Sign up to The American magazine's newsletters (below) to receive more regular news, articles and updates on America in the UK.
The Light in the Piazza
Book by Craig Lucas; Music and lyrics by Adam Guettel
Royal Festival Hall, London, until 5 July 2019
Reviewed by Jarlath O'Connell
American musical theatre fans, always on the lookout for the next Sondheim, have often bestowed this crown on Adam Guettel. For one thing he's the grandson of Richard Rodgers and he shares Sondheim's love for pushing boundaries, if not the latter's more popular instincts.
When this adaptation of Elizabeth Spencer's novella hit Broadway in 2005 musicologists touted the richness and variety of its musical tone. It certainly has the whiff of Sondheim (what doesn't) but it fluctuates between more conventional Broadway sound and the lyrical flourish of opera. Its quieter moments are not so much musical theatre numbers as Art Songs.
Like every musical theatre nut I raced to The Curve in Leicester when it finally made its European debut there in 2009. It had won 6 Tonys and huge acclaim on Broadway but I found it vapid and soulless and thought it could maybe be redeemed by some star casting.
When it was announced that the great opera diva Renée Fleming was signed to lead the London premiere I believed I would finally see the light. The prospect of Opera North's 40 piece orchestra unleashing the power of the lush score in a lavish RFH production increased my anticipation even further. Sadly, the allure of this piece continues to elude me.
Fans will argue about the variety of its musical tone but it never coheres musically as a musical needs to do. You won't remember a note. It strives to be opera but hasn't got the emotional heft for that. If the score was really that good you would think it would compensate for Craig Lucas' flimsy book (cardboard characters, postcard scenes, cod Italian accents) and do all the emotional heavy lifting required but it never rises to that. Despite the sterling efforts of all involved I still find it suffocatingly high minded, not needing a revival so much as embalming.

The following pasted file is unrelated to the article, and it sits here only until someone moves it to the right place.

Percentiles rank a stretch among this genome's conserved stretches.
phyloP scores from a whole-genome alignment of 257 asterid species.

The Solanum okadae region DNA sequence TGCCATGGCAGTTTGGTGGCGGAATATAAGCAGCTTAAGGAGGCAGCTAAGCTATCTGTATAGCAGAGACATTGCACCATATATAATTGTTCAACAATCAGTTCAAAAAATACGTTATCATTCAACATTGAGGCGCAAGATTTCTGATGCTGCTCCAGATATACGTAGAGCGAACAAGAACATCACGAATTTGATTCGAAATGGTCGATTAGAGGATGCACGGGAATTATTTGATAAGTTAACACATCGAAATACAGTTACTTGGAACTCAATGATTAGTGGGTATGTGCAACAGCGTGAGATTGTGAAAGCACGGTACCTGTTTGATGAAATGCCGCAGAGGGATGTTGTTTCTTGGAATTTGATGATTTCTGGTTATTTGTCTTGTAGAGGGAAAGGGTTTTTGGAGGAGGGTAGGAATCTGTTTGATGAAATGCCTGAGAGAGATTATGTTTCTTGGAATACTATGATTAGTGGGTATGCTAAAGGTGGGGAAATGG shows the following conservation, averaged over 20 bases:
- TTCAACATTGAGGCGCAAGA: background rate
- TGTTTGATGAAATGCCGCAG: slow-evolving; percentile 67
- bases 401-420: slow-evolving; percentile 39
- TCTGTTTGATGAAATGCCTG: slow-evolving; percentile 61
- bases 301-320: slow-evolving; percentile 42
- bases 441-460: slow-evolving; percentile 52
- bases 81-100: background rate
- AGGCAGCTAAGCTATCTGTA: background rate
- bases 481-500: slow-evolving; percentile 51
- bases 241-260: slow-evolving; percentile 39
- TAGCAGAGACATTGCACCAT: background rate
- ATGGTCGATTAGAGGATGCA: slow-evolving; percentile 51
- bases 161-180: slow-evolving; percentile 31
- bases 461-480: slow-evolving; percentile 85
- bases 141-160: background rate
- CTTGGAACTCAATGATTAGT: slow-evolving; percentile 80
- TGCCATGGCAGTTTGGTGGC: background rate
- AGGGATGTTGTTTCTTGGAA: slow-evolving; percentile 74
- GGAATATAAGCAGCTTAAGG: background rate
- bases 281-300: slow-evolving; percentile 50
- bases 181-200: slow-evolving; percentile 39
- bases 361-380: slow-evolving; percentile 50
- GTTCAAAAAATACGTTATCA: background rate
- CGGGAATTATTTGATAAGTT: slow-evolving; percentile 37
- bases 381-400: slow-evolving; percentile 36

The story, set in the 1950s, is about a beautiful, but mentally disabled, young American woman Clara (Dove Cameron) who travels to Italy with her wealthy Southern matron mother (Renée Fleming) and falls hopelessly in love with an Italian boy whom they encounter in Florence. It is a hymn to True Love. Like Summertime or Roman Holiday before it, it contrasts the buttoned-up Eisenhower-era Americans with the emotionally florid Italians.
Fleming is the reason to go, however. She has the good taste to know she doesn't really need to shift into top gear, but always can. She is elegance personified and has the acting chops to make the best song, 'Dividing Day,' finally cut through emotionally. This is when the revelation of the hollowness of her own marriage spurs her on to encourage Clara to take her own leap of faith in romance.
Director Daniel Evans does wonders to keep it all moving but the leaden book with its endless aborted conversations hobbles him most of the time. He is greatly assisted by the production team. Brigitte Reiffenstuel's Dior like costumes, Mark Henderson's subtly shifting lighting and Robert Jones vast curved Piazza set are all impressive.
The challenge for casting this is that some roles demand operatically trained voices while others don't. So here, as well as Fleming, we get the great soprano Marie McLaughlin as Fabrizio's mother (leading a ravishing octet) and by contrast Dove Cameron, the Disney TV star (and Instagram phenomenon) who plays Clara has a more traditional musical theatre voice. She invests her insipid character some much needed vigour.
Then there's the eternally twinkly Alex Jennings who manages to hold his own against the divas and gives us a Signor Naccarelli who is real silver fox. Despite most of his lines being in Italian he's still as English as cream tea, though.
In supporting roles Malcolm Sinclair shines in the slight but pivotal role as the husband back in North Carolina and the statuesque Celinde Schoenmaker goes brunette this time (she's unrecognisable) and displays the va-va-voom of a young Gina Lollobrigida.
The revelation of the evening though comes in the shape of the slight figure of Rob Houchen (like a young Freddie Fox) who plays the romantic lead Fabrizio. Dramatically it's a thankless role but musically he brings it home. His great tenor voice combines clarity and power and he deservedly brings the house down. To shine in this company is quite something and he will be one to watch.